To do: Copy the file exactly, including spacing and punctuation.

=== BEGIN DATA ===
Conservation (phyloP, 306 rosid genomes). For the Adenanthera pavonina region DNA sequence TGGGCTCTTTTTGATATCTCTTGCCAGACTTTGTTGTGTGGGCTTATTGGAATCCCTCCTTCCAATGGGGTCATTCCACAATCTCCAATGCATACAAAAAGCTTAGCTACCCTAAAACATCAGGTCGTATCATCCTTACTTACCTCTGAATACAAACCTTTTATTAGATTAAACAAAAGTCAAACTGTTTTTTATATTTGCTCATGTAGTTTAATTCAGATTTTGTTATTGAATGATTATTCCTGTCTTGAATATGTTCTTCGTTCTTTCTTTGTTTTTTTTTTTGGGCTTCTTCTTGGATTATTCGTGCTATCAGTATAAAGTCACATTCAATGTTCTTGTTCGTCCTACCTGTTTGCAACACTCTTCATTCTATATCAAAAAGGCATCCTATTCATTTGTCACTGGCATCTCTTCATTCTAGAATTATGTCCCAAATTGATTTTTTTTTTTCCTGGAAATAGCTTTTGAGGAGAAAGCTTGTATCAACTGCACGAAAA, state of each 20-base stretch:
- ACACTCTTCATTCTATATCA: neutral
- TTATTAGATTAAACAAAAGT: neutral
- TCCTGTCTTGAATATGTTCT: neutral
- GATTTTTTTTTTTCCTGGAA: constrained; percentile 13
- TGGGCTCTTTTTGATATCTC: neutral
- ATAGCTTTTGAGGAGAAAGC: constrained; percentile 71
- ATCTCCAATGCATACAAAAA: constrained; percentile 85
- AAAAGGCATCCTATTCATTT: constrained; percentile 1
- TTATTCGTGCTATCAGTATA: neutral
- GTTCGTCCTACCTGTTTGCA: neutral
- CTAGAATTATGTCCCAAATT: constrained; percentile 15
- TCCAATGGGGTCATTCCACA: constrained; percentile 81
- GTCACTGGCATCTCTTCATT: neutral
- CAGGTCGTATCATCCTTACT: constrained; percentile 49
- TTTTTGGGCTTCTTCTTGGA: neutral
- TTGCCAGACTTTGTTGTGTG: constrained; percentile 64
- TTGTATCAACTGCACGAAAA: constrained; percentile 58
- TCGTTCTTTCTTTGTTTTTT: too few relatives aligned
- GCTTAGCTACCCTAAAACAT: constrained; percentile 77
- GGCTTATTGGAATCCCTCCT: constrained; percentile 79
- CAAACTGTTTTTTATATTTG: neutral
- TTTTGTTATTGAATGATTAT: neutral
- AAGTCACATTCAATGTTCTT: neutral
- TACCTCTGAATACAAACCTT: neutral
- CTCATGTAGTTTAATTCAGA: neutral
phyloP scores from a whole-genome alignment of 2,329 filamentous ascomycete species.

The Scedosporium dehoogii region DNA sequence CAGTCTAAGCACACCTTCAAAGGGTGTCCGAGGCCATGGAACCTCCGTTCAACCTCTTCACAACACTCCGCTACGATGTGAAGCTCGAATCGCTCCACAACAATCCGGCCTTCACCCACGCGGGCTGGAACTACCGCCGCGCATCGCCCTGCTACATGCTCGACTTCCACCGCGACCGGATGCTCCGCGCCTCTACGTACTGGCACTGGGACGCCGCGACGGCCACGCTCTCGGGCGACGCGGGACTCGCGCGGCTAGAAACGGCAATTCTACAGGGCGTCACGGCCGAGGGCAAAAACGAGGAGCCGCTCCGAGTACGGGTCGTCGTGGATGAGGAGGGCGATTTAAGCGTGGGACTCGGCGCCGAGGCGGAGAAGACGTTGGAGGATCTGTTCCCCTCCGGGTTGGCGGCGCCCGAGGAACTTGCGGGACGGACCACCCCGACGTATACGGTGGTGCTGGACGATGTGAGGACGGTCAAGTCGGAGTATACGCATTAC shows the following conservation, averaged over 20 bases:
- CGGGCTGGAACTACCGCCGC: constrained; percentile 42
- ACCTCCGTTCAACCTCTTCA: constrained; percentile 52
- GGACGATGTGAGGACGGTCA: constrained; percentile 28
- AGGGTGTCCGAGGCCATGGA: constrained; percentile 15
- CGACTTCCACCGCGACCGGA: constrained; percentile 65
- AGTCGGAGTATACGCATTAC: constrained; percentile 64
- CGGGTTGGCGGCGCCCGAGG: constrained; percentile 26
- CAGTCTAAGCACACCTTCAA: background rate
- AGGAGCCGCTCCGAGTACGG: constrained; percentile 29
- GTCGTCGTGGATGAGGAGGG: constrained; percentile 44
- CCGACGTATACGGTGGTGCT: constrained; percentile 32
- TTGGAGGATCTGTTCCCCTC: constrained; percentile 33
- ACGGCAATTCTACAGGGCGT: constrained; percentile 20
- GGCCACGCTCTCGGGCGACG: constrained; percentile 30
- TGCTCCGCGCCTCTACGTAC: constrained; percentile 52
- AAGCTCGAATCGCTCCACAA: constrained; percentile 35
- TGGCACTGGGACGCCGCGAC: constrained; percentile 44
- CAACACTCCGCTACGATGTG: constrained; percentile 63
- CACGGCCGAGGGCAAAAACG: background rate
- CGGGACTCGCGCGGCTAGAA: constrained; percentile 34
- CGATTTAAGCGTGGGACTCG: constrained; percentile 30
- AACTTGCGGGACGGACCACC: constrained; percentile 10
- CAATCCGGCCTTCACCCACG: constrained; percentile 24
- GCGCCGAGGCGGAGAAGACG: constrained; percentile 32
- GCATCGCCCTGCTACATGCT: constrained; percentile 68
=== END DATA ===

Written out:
Conservation (phyloP, 306 rosid genomes). For the Adenanthera pavonina region DNA sequence TGGGCTCTTTTTGATATCTCTTGCCAGACTTTGTTGTGTGGGCTTATTGGAATCCCTCCTTCCAATGGGGTCATTCCACAATCTCCAATGCATACAAAAAGCTTAGCTACCCTAAAACATCAGGTCGTATCATCCTTACTTACCTCTGAATACAAACCTTTTATTAGATTAAACAAAAGTCAAACTGTTTTTTATATTTGCTCATGTAGTTTAATTCAGATTTTGTTATTGAATGATTATTCCTGTCTTGAATATGTTCTTCGTTCTTTCTTTGTTTTTTTTTTTGGGCTTCTTCTTGGATTATTCGTGCTATCAGTATAAAGTCACATTCAATGTTCTTGTTCGTCCTACCTGTTTGCAACACTCTTCATTCTATATCAAAAAGGCATCCTATTCATTTGTCACTGGCATCTCTTCATTCTAGAATTATGTCCCAAATTGATTTTTTTTTTTCCTGGAAATAGCTTTTGAGGAGAAAGCTTGTATCAACTGCACGAAAA, state of each 20-base stretch:
- ACACTCTTCATTCTATATCA: neutral
- TTATTAGATTAAACAAAAGT: neutral
- TCCTGTCTTGAATATGTTCT: neutral
- GATTTTTTTTTTTCCTGGAA: constrained; percentile 13
- TGGGCTCTTTTTGATATCTC: neutral
- ATAGCTTTTGAGGAGAAAGC: constrained; percentile 71
- ATCTCCAATGCATACAAAAA: constrained; percentile 85
- AAAAGGCATCCTATTCATTT: constrained; percentile 1
- TTATTCGTGCTATCAGTATA: neutral
- GTTCGTCCTACCTGTTTGCA: neutral
- CTAGAATTATGTCCCAAATT: constrained; percentile 15
- TCCAATGGGGTCATTCCACA: constrained; percentile 81
- GTCACTGGCATCTCTTCATT: neutral
- CAGGTCGTATCATCCTTACT: constrained; percentile 49
- TTTTTGGGCTTCTTCTTGGA: neutral
- TTGCCAGACTTTGTTGTGTG: constrained; percentile 64
- TTGTATCAACTGCACGAAAA: constrained; percentile 58
- TCGTTCTTTCTTTGTTTTTT: too few relatives aligned
- GCTTAGCTACCCTAAAACAT: constrained; percentile 77
- GGCTTATTGGAATCCCTCCT: constrained; percentile 79
- CAAACTGTTTTTTATATTTG: neutral
- TTTTGTTATTGAATGATTAT: neutral
- AAGTCACATTCAATGTTCTT: neutral
- TACCTCTGAATACAAACCTT: neutral
- CTCATGTAGTTTAATTCAGA: neutral
phyloP scores from a whole-genome alignment of 2,329 filamentous ascomycete species.

The Scedosporium dehoogii region DNA sequence CAGTCTAAGCACACCTTCAAAGGGTGTCCGAGGCCATGGAACCTCCGTTCAACCTCTTCACAACACTCCGCTACGATGTGAAGCTCGAATCGCTCCACAACAATCCGGCCTTCACCCACGCGGGCTGGAACTACCGCCGCGCATCGCCCTGCTACATGCTCGACTTCCACCGCGACCGGATGCTCCGCGCCTCTACGTACTGGCACTGGGACGCCGCGACGGCCACGCTCTCGGGCGACGCGGGACTCGCGCGGCTAGAAACGGCAATTCTACAGGGCGTCACGGCCGAGGGCAAAAACGAGGAGCCGCTCCGAGTACGGGTCGTCGTGGATGAGGAGGGCGATTTAAGCGTGGGACTCGGCGCCGAGGCGGAGAAGACGTTGGAGGATCTGTTCCCCTCCGGGTTGGCGGCGCCCGAGGAACTTGCGGGACGGACCACCCCGACGTATACGGTGGTGCTGGACGATGTGAGGACGGTCAAGTCGGAGTATACGCATTAC shows the following conservation, averaged over 20 bases:
- CGGGCTGGAACTACCGCCGC: constrained; percentile 42
- ACCTCCGTTCAACCTCTTCA: constrained; percentile 52
- GGACGATGTGAGGACGGTCA: constrained; percentile 28
- AGGGTGTCCGAGGCCATGGA: constrained; percentile 15
- CGACTTCCACCGCGACCGGA: constrained; percentile 65
- AGTCGGAGTATACGCATTAC: constrained; percentile 64
- CGGGTTGGCGGCGCCCGAGG: constrained; percentile 26
- CAGTCTAAGCACACCTTCAA: background rate
- AGGAGCCGCTCCGAGTACGG: constrained; percentile 29
- GTCGTCGTGGATGAGGAGGG: constrained; percentile 44
- CCGACGTATACGGTGGTGCT: constrained; percentile 32
- TTGGAGGATCTGTTCCCCTC: constrained; percentile 33
- ACGGCAATTCTACAGGGCGT: constrained; percentile 20
- GGCCACGCTCTCGGGCGACG: constrained; percentile 30
- TGCTCCGCGCCTCTACGTAC: constrained; percentile 52
- AAGCTCGAATCGCTCCACAA: constrained; percentile 35
- TGGCACTGGGACGCCGCGAC: constrained; percentile 44
- CAACACTCCGCTACGATGTG: constrained; percentile 63
- CACGGCCGAGGGCAAAAACG: background rate
- CGGGACTCGCGCGGCTAGAA: constrained; percentile 34
- CGATTTAAGCGTGGGACTCG: constrained; percentile 30
- AACTTGCGGGACGGACCACC: constrained; percentile 10
- CAATCCGGCCTTCACCCACG: constrained; percentile 24
- GCGCCGAGGCGGAGAAGACG: constrained; percentile 32
- GCATCGCCCTGCTACATGCT: constrained; percentile 68